A behavioral test of Horney's linkage between authenticity and aggression: people living authentically are less-likely to respond aggressively in unfair situations

Diana G. Pinto, John Maltby, Alex M. Wood, Liz Day

Research output: Contribution to journalArticlepeer-review

23 Citations (Scopus)

Abstract

This study links Horney's account of human growth and neurosis to authenticity by examining aggressive responses on the point subtraction aggressive paradigm, providing the first empirical test of whether authenticity can predict objective behavior. Data from undergraduate, postgraduate, and mature students demonstrate that when controlling for age, gender, trait-anger, agreeableness, and functional dimensions of coping, individuals who measure high on authentic-living respond less aggressively to attacks and counter-attacks in unfair situations. Authentic-living uniquely accounted for 14.2% of variance in aggressive-responses (r=-37). The findings suggest that inauthenticity is a strong predictor of aggressive behavior, and therefore increasing levels of authenticity in counseling practice may reduce maladaptive levels of anger. We suggest future exploration between authenticity and models of emotional regulation will unearth the cause and effects of aggression within inauthentic individuals.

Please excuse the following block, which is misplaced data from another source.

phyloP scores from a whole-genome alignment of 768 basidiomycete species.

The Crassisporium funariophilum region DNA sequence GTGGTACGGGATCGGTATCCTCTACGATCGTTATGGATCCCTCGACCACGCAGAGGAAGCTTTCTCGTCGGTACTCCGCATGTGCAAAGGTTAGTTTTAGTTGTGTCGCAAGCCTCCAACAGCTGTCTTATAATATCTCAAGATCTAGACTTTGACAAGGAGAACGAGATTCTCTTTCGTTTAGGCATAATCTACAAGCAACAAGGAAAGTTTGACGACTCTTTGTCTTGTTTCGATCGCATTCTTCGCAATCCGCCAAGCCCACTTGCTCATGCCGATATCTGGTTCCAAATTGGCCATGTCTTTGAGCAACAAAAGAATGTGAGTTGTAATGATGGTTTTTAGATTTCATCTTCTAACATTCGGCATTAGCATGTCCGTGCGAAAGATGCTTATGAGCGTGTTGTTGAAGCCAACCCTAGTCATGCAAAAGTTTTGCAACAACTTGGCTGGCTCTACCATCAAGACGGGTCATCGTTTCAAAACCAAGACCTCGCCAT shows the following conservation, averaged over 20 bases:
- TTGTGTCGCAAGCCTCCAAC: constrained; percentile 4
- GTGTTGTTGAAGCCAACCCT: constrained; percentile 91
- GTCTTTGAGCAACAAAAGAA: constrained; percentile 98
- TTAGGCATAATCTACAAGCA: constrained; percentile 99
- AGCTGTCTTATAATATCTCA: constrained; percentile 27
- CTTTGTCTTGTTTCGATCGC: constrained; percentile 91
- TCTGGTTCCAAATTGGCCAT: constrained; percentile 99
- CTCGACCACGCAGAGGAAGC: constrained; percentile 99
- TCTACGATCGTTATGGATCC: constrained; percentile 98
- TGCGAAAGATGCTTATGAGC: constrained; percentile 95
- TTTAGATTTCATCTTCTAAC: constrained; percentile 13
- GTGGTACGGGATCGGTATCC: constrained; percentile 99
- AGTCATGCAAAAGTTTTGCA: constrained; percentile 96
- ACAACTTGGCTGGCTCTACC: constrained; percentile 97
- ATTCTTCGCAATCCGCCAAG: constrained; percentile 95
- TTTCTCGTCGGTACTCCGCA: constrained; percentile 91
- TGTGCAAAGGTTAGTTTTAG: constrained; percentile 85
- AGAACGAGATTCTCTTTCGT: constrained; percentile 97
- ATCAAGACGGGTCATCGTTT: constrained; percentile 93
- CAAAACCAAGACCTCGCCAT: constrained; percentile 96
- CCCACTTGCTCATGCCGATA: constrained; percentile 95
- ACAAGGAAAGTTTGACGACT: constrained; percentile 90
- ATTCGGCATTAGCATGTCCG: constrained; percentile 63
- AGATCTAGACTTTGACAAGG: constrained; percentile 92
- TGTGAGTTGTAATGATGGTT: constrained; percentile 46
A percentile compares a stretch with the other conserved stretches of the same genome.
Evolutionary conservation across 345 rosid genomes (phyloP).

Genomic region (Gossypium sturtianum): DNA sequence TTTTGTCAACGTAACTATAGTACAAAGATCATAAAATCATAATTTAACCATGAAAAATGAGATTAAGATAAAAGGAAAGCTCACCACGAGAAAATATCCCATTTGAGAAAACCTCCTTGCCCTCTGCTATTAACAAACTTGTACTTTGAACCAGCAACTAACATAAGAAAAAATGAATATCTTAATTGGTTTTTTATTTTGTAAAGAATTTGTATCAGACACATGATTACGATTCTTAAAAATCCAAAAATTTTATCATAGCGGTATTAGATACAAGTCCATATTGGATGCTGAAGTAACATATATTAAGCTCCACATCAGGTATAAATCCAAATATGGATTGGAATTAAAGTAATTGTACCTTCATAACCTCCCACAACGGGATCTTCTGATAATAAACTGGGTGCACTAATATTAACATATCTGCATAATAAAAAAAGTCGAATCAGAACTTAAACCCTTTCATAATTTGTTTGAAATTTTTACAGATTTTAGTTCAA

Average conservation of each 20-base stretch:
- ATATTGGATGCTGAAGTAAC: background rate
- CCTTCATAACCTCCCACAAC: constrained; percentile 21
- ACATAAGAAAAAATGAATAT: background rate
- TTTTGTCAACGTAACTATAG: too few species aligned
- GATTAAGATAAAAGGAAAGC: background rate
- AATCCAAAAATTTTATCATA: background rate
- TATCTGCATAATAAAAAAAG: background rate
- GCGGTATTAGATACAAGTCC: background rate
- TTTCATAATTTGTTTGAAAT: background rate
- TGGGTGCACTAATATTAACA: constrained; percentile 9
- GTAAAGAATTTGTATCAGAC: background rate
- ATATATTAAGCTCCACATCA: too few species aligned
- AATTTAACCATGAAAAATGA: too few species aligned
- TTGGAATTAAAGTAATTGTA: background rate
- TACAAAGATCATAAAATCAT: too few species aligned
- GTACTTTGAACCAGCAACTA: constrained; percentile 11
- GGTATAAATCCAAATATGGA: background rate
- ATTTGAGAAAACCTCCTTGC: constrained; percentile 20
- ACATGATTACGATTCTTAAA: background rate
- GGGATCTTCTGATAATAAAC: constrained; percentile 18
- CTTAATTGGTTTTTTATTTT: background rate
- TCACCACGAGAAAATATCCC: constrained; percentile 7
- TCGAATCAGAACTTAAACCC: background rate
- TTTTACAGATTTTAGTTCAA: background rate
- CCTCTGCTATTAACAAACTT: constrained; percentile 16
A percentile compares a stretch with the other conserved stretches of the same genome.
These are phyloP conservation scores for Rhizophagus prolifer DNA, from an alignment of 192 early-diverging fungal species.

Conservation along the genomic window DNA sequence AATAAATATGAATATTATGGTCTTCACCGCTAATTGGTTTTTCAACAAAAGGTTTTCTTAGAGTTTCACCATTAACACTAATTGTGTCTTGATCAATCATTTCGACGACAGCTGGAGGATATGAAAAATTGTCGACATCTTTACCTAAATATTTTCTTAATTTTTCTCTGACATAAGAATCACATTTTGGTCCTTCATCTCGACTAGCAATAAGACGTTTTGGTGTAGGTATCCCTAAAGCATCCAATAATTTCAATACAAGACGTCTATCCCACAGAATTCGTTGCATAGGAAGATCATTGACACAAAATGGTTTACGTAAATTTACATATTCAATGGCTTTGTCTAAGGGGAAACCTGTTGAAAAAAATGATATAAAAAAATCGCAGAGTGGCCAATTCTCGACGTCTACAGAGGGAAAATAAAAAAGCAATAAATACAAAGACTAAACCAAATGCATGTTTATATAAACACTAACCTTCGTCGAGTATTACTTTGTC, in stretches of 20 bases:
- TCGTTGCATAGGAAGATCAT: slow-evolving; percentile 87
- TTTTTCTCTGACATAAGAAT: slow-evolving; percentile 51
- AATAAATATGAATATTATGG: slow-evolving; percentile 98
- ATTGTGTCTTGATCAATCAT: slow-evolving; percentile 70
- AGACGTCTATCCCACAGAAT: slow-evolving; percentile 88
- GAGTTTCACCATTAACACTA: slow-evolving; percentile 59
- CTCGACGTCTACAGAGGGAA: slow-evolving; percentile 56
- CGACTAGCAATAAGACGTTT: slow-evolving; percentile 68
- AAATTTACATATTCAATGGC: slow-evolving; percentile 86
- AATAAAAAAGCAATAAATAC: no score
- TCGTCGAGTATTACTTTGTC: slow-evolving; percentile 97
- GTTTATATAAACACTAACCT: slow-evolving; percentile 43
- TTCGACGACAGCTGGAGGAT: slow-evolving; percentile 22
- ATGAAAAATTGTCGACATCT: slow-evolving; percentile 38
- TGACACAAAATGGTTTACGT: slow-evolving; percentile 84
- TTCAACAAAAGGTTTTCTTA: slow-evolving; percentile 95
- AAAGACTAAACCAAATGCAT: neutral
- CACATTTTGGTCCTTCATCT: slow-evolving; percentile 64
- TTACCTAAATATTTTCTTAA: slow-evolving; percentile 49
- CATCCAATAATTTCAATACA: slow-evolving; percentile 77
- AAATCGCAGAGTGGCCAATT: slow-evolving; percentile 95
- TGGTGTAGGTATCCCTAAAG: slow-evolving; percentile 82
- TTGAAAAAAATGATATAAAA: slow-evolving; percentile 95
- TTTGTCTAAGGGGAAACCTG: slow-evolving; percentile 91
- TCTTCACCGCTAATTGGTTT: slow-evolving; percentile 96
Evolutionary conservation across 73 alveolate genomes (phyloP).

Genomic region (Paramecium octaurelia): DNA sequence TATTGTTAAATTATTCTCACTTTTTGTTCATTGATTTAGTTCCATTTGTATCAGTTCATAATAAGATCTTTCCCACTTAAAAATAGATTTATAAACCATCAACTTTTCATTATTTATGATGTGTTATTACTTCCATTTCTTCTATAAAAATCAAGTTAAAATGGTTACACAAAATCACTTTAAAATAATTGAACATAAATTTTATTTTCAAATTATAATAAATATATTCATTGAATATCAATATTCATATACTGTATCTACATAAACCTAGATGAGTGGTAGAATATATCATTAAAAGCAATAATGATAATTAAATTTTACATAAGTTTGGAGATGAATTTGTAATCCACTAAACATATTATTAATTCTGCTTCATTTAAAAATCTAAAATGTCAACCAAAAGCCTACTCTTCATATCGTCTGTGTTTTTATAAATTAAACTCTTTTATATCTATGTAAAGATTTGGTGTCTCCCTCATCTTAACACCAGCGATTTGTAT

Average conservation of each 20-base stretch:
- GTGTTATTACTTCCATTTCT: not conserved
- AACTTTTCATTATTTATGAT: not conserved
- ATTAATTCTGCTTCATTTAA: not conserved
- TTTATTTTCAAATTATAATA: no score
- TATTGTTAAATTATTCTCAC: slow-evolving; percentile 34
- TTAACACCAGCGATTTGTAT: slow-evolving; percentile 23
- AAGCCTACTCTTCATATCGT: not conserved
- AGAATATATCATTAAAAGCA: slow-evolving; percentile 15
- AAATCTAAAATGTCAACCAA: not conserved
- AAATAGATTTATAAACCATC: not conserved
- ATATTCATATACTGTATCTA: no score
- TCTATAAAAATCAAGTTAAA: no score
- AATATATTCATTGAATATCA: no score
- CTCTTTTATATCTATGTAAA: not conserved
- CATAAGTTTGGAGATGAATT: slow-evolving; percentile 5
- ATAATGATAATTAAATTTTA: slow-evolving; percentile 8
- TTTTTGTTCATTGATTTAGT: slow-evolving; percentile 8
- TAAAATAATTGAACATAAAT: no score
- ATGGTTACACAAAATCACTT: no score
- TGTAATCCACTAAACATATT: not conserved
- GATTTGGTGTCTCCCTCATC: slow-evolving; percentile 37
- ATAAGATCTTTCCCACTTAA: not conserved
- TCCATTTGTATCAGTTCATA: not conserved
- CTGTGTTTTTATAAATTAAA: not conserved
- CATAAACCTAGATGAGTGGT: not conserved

Original languageEnglish
Pages (from-to)41-44
Number of pages4
JournalPersonality and Individual Differences
Volume52
Issue number1
DOIs
Publication statusPublished - Jan 2012
Externally publishedYes

Keywords

  • Aggression
  • Agreeableness
  • Anger
  • Authentic-living
  • Authenticity
  • Coping
  • Neurosis
  • Point-subtraction-aggression-paradigm

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